Pyrenees-Orientales Holiday Travel Guide

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Map of Pyrenees Orientales, Languedoc Roussillon, France

Holidaymakers in the department of Pyrenees-Orientales could be forgiven for thinking they had unwittingly strayed over the border into Spain, the influence of its near neighbour is so strong.

In this sunny Mediterranean garrigue landscape backed by fertile plains, where the Eastern Pyrenees descend to the red rocks and sparkling blue sea of the Cote Vermeille, many inhabitants regard themselves foremost as northern Catalonians with allegiance to its red and yellow flag.

Unsurprising perhaps since this old province of Roussillon was ruled by the kings of Aragon until the mid seventeenth century and, more recently, Pyrenees-Orientales welcomed refugees from the Spanish Civil War.

In the capital, Perpignan, Spanish combines with Moorish and North African influences. Visit the Palace of the Kings of Majorca, Casa Pairal Folk Museum and shops selling Catalan ceramics and textiles. Life here is lived outdoors - narrow streets lead to bustling markets and there are palm lined squares where locals hold hands to dance the ‘sardana’ in summer, setting the mood to sample the Catalan dish of boles de Picoulat - meatballs made with onions and olives in a tomato and herb sauce - and a Cotes du Roussillon wine.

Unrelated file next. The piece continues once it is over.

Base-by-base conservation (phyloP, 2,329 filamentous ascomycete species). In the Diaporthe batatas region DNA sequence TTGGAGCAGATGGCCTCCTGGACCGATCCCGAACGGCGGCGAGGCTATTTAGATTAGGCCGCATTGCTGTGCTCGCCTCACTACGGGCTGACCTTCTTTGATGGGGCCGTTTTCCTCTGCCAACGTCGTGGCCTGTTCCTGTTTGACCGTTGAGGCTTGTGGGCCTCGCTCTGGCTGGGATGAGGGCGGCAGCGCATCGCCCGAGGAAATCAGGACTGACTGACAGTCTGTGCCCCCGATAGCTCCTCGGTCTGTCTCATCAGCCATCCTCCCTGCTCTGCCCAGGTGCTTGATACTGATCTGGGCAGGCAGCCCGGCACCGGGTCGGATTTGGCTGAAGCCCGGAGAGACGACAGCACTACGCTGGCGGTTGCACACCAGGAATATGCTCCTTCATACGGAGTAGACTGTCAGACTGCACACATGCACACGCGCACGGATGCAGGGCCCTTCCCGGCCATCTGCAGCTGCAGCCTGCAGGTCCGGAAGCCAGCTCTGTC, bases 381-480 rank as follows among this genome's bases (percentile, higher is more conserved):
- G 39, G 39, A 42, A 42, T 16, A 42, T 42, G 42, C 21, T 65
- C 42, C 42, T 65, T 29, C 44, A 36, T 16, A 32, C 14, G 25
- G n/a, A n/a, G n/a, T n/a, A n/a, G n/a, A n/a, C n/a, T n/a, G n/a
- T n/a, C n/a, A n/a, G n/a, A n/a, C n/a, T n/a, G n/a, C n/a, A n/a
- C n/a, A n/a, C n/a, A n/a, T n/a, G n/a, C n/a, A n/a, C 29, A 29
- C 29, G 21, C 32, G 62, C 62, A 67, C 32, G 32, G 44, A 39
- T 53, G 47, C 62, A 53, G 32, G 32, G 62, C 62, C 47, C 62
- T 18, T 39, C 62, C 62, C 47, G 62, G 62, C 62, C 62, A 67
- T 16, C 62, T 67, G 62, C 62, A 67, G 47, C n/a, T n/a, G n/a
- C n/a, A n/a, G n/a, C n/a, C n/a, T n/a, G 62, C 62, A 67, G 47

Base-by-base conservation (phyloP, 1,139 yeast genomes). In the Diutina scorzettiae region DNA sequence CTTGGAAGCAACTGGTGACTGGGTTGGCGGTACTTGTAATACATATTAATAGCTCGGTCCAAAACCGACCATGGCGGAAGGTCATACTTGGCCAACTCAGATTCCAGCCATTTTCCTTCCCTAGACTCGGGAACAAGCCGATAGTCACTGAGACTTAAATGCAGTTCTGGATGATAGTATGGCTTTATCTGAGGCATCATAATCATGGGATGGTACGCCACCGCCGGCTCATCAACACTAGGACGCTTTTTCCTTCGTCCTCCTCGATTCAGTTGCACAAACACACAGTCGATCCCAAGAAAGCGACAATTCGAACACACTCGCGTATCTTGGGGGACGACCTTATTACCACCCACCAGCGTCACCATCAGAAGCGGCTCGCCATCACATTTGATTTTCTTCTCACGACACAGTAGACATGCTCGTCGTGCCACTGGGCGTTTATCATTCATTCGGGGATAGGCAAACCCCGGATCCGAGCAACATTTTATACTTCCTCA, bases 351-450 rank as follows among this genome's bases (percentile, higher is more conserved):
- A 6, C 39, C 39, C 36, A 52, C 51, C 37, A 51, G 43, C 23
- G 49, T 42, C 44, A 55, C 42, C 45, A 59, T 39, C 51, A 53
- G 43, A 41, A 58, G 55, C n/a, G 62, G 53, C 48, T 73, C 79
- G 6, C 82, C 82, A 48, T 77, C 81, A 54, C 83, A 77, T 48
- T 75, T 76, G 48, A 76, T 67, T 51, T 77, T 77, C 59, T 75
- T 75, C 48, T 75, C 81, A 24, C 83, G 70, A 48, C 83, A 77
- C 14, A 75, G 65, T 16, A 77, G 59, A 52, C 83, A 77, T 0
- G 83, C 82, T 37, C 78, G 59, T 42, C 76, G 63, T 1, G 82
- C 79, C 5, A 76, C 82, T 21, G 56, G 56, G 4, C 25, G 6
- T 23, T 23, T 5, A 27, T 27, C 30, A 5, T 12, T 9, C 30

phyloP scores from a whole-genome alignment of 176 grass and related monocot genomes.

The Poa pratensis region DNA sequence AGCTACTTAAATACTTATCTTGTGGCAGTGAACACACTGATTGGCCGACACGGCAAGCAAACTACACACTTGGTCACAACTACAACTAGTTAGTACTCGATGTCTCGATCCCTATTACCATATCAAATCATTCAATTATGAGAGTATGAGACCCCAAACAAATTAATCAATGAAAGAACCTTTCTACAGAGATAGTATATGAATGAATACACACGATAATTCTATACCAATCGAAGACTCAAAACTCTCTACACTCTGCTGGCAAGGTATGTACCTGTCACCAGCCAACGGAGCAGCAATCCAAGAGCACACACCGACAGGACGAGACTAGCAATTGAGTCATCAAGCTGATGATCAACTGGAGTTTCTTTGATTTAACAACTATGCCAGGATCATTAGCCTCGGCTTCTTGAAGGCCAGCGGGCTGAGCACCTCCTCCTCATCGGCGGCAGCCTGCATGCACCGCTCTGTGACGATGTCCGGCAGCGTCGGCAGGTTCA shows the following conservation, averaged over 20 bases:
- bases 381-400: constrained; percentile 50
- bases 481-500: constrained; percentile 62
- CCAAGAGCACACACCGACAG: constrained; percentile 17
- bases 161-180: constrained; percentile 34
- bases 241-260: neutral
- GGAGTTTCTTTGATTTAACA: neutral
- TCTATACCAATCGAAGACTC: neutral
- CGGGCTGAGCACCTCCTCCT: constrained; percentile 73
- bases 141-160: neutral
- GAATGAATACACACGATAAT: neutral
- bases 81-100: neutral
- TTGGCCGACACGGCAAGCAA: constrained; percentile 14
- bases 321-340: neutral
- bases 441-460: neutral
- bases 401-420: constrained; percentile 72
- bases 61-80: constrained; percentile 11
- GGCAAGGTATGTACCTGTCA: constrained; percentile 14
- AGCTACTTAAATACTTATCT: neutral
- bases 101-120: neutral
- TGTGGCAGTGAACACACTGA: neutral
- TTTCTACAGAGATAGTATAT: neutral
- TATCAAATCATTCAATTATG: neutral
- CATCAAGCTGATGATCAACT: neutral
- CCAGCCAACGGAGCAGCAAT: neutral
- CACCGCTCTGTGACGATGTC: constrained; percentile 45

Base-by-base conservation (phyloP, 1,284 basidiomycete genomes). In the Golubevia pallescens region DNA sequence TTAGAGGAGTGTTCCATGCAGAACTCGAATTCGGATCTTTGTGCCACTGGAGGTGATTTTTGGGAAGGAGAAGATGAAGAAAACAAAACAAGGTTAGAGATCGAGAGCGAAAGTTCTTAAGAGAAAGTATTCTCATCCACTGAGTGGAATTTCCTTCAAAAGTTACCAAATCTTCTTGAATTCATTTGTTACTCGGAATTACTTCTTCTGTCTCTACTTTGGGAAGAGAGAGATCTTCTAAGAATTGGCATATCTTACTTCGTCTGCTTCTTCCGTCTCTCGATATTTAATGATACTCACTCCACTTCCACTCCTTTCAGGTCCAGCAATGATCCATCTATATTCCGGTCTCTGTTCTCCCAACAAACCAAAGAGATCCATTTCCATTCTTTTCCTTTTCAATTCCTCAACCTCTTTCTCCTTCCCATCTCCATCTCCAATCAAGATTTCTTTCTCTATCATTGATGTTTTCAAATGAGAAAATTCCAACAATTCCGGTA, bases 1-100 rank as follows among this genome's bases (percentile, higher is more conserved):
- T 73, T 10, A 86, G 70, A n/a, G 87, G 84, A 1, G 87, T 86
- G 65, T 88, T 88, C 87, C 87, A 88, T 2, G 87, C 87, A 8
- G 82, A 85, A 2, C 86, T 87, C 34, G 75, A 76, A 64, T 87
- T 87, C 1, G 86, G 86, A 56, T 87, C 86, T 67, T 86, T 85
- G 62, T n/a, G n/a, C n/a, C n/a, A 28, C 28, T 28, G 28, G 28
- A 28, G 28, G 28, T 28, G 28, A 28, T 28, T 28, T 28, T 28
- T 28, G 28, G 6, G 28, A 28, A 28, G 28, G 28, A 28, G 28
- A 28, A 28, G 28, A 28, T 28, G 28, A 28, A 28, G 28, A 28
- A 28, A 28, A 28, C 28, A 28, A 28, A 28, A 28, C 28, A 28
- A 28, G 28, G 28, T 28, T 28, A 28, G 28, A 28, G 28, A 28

The nearby Mediterranean coast, packed with lively modern resorts such as Argeles, has wide sandy beaches backed by olive groves and vineyards. Watch fishermen auctioning their catch at Port-Vendres or drink in the colours around pretty Collioure which charmed Fauvist Mattise.

Inland, the Roussillon plain is dotted with orchards - most of France’s apricots are produced here. Ceret, painted by Picasso and Braque, has a famous cherry harvest, large Saturday market and Museum of Modern Art, along with summer ‘corridas’ and international ‘sardana’.

Touring Pyrenees-Orientales’s lovely Romanesque abbeys will take you to some of the department’s most beautiful and remote places. Many, such as St-Michel-de-Cuxa, hold summer music festivals. Visit Prades where exiled cellist Pablo Casels made his home beneath the dominant 2,784m Pic du Canigou. Panoramic views from the summit attract hundreds of Catalans for the summer solstice.

A definite ‘must’ is the 64km Yellow Train journey from Villefranche-de-Confolent with spectacular views and ascent to Bolquere-Eyne, the highest station in France. Hike or ride trails around the Catalan Pyrenees Regional Nature Park, enjoy mountain watersports or fish glittering lakes like Lake Bouillouses at 2070m, ski in neighbouring Andorra and at spa resorts like sunny Font-Romeu, geared to families.

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